How To Tell The Difference Between Heat Stroke And Exhaustion


Heat strokeIt’s hot as death out here. Literally. Today in many places it’s well over 90 degrees outside. And if we aren’t careful that can mean heat exhaustion or even heat stroke. I should know, two years ago my Mom almost died of heat stroke right in front of me. 

It’s a long story but I’ll try to make it short.

I may not succeed given it’s the most traumatic thing I’ve ever been through beyond the birth of my child.

We were attending a festival on the east coast where we camp out for almost a week. Temperatures were high just like this summer. My mom was busy being the ultimate grandmother carrying babies and toddlers, and pushing strollers up big hills.

My mom has always been the toughest, even though she struggles with Fibromyalgia like I do, a chronic pain disorder.

She was also working shifts as a volunteer at the festival. Often I’d see her soaked in sweat, but cold to the touch.

She was drinking water but not resting enough and it was just so very hot.

She was spending a lot of time in the sun.

At the end of a long day my mom seemed out of it.

Tired beyond her usual (which is a lot since the exhaustion that comes with all the work she was doing plus a pain disorder is heavy). She couldn’t seem to put full sentences together. Seemed kind of loopy. I thought maybe she had had some wine and was overtired. We sent her to bed early.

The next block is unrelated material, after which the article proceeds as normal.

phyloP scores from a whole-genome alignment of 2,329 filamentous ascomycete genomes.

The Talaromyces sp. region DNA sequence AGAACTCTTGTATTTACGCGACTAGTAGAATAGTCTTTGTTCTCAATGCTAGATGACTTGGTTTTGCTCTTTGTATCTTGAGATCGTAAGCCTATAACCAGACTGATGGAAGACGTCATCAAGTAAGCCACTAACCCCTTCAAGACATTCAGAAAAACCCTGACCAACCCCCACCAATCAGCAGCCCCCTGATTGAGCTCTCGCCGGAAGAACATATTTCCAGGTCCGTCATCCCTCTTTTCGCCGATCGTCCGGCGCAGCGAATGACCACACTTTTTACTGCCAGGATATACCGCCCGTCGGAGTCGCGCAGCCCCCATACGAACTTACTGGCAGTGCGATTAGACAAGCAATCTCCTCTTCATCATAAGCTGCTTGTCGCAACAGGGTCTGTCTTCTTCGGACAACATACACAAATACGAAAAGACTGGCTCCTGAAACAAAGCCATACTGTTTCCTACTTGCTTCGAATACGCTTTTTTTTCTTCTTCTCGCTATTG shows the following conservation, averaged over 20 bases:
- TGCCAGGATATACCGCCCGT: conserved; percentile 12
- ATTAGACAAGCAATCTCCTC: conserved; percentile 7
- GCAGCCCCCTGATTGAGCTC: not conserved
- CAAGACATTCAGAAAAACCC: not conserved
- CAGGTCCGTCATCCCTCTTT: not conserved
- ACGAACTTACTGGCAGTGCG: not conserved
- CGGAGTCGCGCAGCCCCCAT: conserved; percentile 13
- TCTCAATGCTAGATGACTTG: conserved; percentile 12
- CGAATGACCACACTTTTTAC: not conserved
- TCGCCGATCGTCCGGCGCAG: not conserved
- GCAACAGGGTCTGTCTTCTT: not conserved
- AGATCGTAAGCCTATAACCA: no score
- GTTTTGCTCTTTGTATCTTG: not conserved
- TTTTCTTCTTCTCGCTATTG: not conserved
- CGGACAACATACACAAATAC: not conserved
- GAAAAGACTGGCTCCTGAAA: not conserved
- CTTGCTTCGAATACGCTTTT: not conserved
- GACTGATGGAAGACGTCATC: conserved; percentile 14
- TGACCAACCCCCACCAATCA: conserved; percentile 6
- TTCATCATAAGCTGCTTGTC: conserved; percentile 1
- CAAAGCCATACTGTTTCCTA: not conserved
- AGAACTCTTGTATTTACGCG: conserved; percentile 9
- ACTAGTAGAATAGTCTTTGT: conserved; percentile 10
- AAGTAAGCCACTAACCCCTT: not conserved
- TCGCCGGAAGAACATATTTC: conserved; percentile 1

The next morning I went to wake my mom up so she could watch my six-month-old daughter and she was unconscious.

Not just unconscious but blue. It was terrifying. I’ve never in my life been so scared. I shook her and said,

“Mom! Mom wake up!”

And she wheezed a sound that you usually would hear from a clogged garbage disposal. 

I ran for help.

I practically threw my baby at another of our friends and told them to send someone running for the paramedics (there is a med tent on the grounds). I proceeded to also call 911 while tilting my mom’s head up to try to get her air. They arrived within ten minutes and took her away on a stretcher to the hospital.

I felt myself break into a million pieces, scattered with fear.

She spent a week in the hospital, 3 days of that in a coma. My quick movements had saved her life. She had aspirated on her own vomit in her half unconscious sleep.

She could have died if I hadn’t tried to wake her. 

I will never forget those moments. Every year around this time I get flashbacks before I go to sleep of her face when I tried to wake her. I blame myself for not seeing the signs the day before.

For that week we didn’t know if she would ever be the same again. At one point after she woke up and could talk, all she could say was her birthday and that she was scared. You never want to hear that your mom is scared and cannot say her name. She was 57 years old at the time.

Luckily, almost magically, after a few days of her brain being re-oxygenated she became herself again. She came home a few days later. She’s now totally fine. Better than fine. She learned so much from that about her health and health care. We have all learned a lot.

Now we know that medications for her illness put her at higher risk of overheating and getting heat stroke.